Cloudera Data Science Workbench Release Notes

These release notes provide information on fixed issues, known issues, and limitations for all generally-available (GA) versions of Cloudera Data Science Workbench.

Cloudera Data Science Workbench 1.0.1

This section lists the issues fixed in Cloudera Data Science Workbench 1.0.1. For a list of known issues and limitations, see Known Issues and Limitations in Cloudera Data Science Workbench 1.0.x.

Issues Fixed in Cloudera Data Science Workbench 1.0.1

  • Fixed a random port conflict that could prevent Scala engines from running.

  • Improved formatting of validation, and visibility of some errors.

  • Fixed an issue with Firefox that was resulting in duplicate jobs on job creation.

  • Removed the Mathjax external dependency on CDN.

  • Improved PATH and JAVA_HOME handling that previously broke Hadoop CLIs.

  • Fixed an issue with Java security policy files that caused Kerberos issues.

  • Fixed an issue that caused git clone to fail on some repositories.

  • Fixed an issue where updating LDAP admin settings deactivated the local fallback login.

  • Fixed an issue where bad LDAP configuration crashed the application.

  • Fixed an issue where job environmental variable settings did not persist.

Cloudera Data Science Workbench 1.0.0

Version 1.0 represents the first generally available (GA) release of Cloudera Data Science Workbench. For information about the main features and benefits of Cloudera Data Science Workbench, as well as an architectural overview of the product, see About Cloudera Data Science Workbench.

Known Issues and Limitations in Cloudera Data Science Workbench 1.0.x

This section lists the currently known issues and limitations in Cloudera Data Science Workbench.

  • Upgrading to Version 1.0.1
    • If JAVA_HOME is in a non-standard location that cannot automatically be detected by Cloudera Data Science Workbench, sessions will fail to launch after the upgrade is complete.

      Workaround: Go to the Site Administration panel and click the Engines tab. Under the Environment Variables section, delete the custom value you previously set for JAVA_HOME. Now install Java in a location that Cloudera Data Science Workbench can detect automatically using the bigtop-detect-javahome utility.

  • Crashes and Hangs
    • High I/O utilization on the application block device can cause the application to stall or become unresponsive. Users should read and write data directly from HDFS rather than staging it in their project directories.

    • Installing ipywidgets or a Jupyter notebook into a project can cause Python engines to hang due to an unexpected configuration. The issue can be resolved by deleting the installed libraries from the R engine terminal.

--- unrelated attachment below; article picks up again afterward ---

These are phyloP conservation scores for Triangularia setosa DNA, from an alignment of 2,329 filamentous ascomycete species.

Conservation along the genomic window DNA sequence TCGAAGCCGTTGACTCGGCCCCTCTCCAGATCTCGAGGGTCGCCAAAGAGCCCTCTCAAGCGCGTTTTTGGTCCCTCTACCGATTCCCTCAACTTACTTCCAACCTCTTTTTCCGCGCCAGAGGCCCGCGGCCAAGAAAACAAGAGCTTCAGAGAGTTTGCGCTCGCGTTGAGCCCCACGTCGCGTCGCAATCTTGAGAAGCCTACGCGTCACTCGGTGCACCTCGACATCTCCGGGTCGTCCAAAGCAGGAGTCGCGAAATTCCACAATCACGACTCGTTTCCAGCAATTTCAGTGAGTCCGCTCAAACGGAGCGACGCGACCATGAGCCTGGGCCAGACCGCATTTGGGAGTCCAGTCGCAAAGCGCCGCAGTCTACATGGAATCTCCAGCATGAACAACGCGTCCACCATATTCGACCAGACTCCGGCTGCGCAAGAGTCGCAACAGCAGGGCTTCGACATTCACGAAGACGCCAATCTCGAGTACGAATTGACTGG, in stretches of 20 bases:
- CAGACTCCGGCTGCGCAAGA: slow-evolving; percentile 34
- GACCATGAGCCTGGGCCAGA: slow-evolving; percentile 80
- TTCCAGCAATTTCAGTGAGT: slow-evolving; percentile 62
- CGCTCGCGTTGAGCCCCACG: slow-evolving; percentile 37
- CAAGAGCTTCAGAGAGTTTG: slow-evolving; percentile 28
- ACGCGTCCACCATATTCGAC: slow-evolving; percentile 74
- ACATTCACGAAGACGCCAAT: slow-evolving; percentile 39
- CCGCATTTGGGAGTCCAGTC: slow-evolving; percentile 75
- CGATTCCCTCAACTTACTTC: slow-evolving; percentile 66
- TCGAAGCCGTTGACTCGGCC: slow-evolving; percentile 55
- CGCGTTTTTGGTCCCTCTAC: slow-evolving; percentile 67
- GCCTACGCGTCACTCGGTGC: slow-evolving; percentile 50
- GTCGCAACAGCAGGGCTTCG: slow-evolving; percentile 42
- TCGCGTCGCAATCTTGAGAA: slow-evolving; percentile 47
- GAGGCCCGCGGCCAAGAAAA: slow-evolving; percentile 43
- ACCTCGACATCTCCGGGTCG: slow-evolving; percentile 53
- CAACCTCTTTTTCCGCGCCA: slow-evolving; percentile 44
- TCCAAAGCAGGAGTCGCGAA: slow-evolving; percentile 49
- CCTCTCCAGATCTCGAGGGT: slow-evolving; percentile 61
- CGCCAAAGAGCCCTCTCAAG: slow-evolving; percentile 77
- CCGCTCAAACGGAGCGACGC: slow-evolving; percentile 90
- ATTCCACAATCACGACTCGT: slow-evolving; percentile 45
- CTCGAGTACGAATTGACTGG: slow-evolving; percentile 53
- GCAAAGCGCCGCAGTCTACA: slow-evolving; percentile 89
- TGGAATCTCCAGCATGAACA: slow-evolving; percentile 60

• Security
    • The container runtime and application data storage is not fully secure from untrusted users who have SSH access to the gateway nodes. Therefore, SSH access to the gateway nodes for untrusted users should be disabled for security and resource utilization reasons.

    • Self-signed certificates are not supported for TLS termination.

    • The TLS_KEY is not password protected.

    • PowerBroker-equipped Active Directory is not supported.

    • Using Kerberos plugin modules in krb5.conf is not supported.

    • LDAP group search filters are currently not supported. To limit access to Cloudera Data Science Workbench to certain groups, use "memberOf" or the equivalent user attribute in LDAP User Filter.

  • Usability
    • When using conda to install Python packages, you must specify the Python version to match the Python versions shipped in the engine image (2.7.11 and 3.6.1). If not specified, the conda-installed Python version will not be used within a project. Pip (pip and pip3) does not face this issue.

    • In a scenario where 100s of users are logged in and creating processes, the nproc and nofile limits of the system may be reached. Use ulimits or other methods to increase the maximum number of processes and open files that can be created by a user on the system.

    • When rebooting, Cloudera Data Science Workbench nodes can take a significant amount of time (about 30 minutes) to become ready.

    • Long-running operations such as fork and clone can time out when projects are large or connections outlast the HTTP timeouts of reverse proxies.

    • The Scala kernel does not support autocomplete features in the editor.

    • Scala and R code can sometimes indent incorrectly in the workbench editor.

    • Some Jupyter visualization libraries such as Bokeh do not always render as expected. Generating a static HTML visualization and using the engines /cdn feature can help work around the issue.

    • Spark SQL syntax does not work correctly in the Scala Spark shell. Using import spark.implicits_ to enable the use of Spark SQL syntax in the shell fails with the following error:
      import spark.implicits._
      Name: Compile Error
      Message: <console>:19: error: stable identifier required, but this.$line7$read.spark.implicits found.
      This is because spark is defined as a var which is not a stable identifier. You can work around this issue by overwriting the shell's spark definition and defining it as a val. You should then be able to import the implicits object:
      val spark = SparkSession.builder().getOrCreate()
      import spark.implicits._